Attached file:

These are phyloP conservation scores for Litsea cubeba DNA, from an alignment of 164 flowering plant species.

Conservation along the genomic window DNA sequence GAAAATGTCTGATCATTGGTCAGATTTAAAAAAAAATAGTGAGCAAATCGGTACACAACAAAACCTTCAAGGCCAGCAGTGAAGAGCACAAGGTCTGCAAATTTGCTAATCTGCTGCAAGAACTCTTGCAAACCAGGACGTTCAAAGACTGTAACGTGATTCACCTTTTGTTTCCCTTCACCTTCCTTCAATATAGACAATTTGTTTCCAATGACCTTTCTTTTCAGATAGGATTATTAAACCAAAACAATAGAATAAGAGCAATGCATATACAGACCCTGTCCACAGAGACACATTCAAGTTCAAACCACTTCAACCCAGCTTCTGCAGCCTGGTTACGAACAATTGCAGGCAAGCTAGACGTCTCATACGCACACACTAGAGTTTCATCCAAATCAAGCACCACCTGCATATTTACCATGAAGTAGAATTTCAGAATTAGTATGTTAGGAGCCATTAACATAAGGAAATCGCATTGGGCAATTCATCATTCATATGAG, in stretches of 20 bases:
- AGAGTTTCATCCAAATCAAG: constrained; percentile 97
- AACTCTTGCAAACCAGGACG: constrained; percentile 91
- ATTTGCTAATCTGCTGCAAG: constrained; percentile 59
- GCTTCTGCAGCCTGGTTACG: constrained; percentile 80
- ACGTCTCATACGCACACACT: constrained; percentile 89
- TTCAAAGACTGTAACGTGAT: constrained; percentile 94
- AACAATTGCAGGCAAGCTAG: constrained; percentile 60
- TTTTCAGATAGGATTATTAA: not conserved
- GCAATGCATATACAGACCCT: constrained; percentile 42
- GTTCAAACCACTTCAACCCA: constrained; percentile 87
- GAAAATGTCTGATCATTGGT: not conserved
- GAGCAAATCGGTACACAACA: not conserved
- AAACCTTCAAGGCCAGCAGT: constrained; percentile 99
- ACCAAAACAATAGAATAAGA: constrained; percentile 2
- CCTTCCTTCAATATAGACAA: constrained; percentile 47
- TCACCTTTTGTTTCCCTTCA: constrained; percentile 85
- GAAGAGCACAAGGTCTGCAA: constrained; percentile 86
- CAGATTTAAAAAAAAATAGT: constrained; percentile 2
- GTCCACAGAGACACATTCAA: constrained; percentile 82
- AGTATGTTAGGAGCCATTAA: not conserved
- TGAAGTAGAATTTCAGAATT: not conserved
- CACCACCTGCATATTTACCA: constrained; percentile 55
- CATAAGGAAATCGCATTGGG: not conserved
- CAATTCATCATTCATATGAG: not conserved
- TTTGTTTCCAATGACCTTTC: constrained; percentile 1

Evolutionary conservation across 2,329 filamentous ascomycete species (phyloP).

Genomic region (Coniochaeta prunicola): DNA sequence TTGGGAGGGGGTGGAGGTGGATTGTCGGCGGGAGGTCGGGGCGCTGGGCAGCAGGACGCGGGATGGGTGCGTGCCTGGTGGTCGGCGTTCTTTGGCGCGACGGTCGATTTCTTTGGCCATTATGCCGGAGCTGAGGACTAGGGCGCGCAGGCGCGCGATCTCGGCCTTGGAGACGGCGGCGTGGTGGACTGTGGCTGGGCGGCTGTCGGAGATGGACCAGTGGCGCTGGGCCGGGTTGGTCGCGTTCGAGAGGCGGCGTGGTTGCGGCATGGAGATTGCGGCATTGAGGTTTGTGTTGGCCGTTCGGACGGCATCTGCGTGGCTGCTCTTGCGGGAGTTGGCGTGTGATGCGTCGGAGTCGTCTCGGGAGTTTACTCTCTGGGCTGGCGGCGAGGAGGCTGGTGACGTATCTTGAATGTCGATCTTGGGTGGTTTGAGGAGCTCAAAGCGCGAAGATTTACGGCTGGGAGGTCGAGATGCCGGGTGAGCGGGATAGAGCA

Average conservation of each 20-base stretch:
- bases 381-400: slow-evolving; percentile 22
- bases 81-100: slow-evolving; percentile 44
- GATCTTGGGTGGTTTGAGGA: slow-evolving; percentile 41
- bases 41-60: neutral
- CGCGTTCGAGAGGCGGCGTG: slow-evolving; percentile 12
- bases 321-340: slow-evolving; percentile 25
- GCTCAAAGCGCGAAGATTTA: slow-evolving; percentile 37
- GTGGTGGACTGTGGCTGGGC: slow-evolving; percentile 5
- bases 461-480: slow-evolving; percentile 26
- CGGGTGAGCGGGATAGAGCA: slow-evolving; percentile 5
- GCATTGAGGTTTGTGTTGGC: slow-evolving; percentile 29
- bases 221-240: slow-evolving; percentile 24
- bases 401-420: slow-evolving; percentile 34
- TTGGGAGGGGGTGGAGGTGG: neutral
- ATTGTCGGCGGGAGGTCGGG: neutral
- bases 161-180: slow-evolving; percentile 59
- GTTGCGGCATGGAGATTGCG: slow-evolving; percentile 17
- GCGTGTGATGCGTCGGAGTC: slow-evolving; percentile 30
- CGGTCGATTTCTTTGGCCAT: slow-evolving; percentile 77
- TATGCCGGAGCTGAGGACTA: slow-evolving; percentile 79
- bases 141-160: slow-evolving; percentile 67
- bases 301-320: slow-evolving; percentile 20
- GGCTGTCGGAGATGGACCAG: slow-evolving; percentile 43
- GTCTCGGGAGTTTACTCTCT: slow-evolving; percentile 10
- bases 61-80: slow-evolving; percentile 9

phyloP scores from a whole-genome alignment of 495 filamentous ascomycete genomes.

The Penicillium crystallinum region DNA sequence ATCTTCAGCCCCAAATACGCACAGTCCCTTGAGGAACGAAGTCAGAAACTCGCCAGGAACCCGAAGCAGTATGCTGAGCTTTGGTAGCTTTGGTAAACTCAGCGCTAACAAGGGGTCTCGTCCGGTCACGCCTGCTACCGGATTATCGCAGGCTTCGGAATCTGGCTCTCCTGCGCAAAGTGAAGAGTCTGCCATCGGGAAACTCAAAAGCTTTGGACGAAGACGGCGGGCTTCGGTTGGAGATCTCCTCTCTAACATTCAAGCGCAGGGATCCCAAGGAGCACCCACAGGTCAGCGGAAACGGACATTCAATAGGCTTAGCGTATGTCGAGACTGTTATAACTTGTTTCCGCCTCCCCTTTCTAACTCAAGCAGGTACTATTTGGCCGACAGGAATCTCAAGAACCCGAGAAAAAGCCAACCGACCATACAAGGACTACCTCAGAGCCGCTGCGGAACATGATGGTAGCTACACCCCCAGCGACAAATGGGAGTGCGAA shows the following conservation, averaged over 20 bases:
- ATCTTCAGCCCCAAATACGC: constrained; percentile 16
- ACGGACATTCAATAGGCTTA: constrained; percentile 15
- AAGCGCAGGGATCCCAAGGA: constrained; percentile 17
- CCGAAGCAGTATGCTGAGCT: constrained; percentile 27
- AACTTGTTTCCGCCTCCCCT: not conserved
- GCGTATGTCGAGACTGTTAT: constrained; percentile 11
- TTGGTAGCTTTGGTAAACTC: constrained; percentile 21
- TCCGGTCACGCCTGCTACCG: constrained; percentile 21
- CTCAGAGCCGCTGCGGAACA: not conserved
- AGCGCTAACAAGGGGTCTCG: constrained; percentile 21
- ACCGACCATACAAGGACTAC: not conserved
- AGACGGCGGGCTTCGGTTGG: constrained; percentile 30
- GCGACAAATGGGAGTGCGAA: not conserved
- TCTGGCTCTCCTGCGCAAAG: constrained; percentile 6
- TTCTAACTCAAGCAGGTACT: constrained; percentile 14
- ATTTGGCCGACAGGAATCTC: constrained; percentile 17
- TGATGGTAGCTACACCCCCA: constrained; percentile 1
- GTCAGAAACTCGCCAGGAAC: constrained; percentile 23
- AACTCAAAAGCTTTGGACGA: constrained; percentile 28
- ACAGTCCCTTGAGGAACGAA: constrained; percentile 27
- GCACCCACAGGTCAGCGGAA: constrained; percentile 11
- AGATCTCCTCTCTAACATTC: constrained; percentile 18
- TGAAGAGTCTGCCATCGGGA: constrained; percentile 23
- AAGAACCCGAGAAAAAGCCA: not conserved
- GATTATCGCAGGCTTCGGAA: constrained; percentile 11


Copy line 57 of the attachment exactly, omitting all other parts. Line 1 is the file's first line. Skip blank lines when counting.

The Penicillium crystallinum region DNA sequence ATCTTCAGCCCCAAATACGCACAGTCCCTTGAGGAACGAAGTCAGAAACTCGCCAGGAACCCGAAGCAGTATGCTGAGCTTTGGTAGCTTTGGTAAACTCAGCGCTAACAAGGGGTCTCGTCCGGTCACGCCTGCTACCGGATTATCGCAGGCTTCGGAATCTGGCTCTCCTGCGCAAAGTGAAGAGTCTGCCATCGGGAAACTCAAAAGCTTTGGACGAAGACGGCGGGCTTCGGTTGGAGATCTCCTCTCTAACATTCAAGCGCAGGGATCCCAAGGAGCACCCACAGGTCAGCGGAAACGGACATTCAATAGGCTTAGCGTATGTCGAGACTGTTATAACTTGTTTCCGCCTCCCCTTTCTAACTCAAGCAGGTACTATTTGGCCGACAGGAATCTCAAGAACCCGAGAAAAAGCCAACCGACCATACAAGGACTACCTCAGAGCCGCTGCGGAACATGATGGTAGCTACACCCCCAGCGACAAATGGGAGTGCGAA shows the following conservation, averaged over 20 bases: